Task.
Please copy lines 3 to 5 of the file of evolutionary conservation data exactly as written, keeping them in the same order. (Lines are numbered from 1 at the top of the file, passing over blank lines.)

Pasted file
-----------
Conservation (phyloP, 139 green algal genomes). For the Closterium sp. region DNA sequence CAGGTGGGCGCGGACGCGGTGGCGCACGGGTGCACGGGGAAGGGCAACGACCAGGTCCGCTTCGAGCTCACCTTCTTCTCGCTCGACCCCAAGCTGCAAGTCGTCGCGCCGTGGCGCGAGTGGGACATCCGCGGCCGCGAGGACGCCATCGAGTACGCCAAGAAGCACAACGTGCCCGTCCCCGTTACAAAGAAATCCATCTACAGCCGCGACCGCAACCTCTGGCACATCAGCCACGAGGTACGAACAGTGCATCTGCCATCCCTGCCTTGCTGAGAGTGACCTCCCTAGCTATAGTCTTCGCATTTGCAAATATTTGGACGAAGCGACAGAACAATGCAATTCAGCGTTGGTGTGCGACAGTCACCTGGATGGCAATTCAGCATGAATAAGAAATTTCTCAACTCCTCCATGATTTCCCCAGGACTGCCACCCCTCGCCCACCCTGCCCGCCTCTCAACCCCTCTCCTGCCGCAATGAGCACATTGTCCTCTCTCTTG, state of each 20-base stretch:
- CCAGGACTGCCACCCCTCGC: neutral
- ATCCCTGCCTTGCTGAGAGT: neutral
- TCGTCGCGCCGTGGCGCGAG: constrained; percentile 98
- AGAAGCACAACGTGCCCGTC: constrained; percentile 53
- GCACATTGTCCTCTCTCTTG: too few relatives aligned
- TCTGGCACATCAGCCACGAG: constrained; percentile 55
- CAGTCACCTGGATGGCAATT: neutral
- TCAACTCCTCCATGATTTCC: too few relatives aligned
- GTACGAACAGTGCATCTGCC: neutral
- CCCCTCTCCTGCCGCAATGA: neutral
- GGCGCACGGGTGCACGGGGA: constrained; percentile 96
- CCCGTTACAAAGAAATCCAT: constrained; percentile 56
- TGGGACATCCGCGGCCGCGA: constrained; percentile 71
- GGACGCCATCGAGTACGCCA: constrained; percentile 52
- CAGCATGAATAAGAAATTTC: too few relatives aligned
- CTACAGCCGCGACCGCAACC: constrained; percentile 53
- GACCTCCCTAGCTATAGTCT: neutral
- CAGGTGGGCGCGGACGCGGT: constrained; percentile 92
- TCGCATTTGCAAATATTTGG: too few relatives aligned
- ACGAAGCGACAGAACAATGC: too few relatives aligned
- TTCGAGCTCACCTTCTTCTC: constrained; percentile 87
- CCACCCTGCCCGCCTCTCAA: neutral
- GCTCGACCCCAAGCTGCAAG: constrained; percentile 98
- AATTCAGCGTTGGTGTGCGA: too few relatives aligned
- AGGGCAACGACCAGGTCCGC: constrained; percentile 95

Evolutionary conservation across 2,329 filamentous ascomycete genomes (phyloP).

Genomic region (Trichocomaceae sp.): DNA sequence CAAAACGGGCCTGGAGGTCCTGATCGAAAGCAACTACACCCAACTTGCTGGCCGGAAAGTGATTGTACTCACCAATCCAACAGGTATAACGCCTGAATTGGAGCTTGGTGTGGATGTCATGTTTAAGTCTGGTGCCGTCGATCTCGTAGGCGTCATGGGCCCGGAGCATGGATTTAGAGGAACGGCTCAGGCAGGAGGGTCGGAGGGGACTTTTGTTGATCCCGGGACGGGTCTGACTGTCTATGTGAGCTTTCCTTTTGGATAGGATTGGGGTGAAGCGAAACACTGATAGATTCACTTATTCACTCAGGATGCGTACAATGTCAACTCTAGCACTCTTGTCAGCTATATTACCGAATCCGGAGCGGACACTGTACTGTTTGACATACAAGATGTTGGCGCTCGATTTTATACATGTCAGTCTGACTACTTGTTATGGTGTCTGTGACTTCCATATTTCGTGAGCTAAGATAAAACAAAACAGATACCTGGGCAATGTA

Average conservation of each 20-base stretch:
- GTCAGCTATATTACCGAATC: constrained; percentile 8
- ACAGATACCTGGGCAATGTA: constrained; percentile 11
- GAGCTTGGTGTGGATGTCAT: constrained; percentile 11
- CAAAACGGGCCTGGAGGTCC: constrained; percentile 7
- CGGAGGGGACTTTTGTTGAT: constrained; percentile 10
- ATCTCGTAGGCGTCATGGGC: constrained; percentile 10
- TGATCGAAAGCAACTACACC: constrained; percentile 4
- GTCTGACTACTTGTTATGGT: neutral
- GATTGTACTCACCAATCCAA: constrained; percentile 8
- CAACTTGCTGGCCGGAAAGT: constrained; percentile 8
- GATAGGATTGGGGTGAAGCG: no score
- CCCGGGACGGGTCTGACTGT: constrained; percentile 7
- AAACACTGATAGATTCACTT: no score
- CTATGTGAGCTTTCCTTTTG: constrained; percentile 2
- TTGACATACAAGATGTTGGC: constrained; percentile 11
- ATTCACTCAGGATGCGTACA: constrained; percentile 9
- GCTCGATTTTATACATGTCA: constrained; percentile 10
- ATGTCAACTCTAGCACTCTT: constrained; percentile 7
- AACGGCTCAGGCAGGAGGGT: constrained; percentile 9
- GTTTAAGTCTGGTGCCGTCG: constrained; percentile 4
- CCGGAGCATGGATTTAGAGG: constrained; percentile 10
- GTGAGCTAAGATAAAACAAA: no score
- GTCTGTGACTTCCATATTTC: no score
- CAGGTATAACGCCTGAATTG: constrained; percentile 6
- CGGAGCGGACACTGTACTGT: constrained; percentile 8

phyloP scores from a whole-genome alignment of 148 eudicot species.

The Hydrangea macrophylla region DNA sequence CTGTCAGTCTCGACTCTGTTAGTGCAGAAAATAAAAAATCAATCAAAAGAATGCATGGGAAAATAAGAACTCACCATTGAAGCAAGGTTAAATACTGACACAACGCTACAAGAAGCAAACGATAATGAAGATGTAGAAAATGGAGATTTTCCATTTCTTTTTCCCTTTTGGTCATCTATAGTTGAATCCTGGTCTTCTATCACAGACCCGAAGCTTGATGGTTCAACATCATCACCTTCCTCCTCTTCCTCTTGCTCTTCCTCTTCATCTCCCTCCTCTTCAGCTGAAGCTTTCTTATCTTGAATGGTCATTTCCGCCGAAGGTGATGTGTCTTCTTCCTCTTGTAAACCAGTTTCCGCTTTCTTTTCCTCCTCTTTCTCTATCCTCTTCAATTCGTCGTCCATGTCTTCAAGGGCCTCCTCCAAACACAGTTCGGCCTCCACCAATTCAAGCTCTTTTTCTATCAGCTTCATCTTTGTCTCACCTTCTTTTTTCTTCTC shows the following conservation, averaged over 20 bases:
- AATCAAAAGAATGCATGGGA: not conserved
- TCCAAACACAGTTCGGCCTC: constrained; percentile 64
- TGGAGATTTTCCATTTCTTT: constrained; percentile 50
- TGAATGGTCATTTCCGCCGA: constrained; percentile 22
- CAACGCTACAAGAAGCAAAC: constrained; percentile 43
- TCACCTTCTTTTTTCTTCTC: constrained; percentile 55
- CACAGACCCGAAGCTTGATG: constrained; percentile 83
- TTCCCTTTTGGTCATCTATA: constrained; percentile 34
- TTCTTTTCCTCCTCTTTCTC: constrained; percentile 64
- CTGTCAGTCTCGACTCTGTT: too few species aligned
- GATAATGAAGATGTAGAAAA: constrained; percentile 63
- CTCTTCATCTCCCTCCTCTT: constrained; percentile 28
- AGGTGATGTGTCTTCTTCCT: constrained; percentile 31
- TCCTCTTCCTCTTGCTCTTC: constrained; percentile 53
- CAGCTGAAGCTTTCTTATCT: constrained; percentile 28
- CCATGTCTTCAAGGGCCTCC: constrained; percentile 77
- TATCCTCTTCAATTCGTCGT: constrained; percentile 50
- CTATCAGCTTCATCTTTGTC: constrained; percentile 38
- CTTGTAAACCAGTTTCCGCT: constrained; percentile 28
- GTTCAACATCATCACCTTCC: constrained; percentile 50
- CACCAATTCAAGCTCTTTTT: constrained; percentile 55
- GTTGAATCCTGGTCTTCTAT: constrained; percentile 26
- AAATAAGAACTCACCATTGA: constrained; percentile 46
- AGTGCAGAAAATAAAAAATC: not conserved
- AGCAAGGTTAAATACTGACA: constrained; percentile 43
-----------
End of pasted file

- ATCCCTGCCTTGCTGAGAGT: neutral
- TCGTCGCGCCGTGGCGCGAG: constrained; percentile 98
- AGAAGCACAACGTGCCCGTC: constrained; percentile 53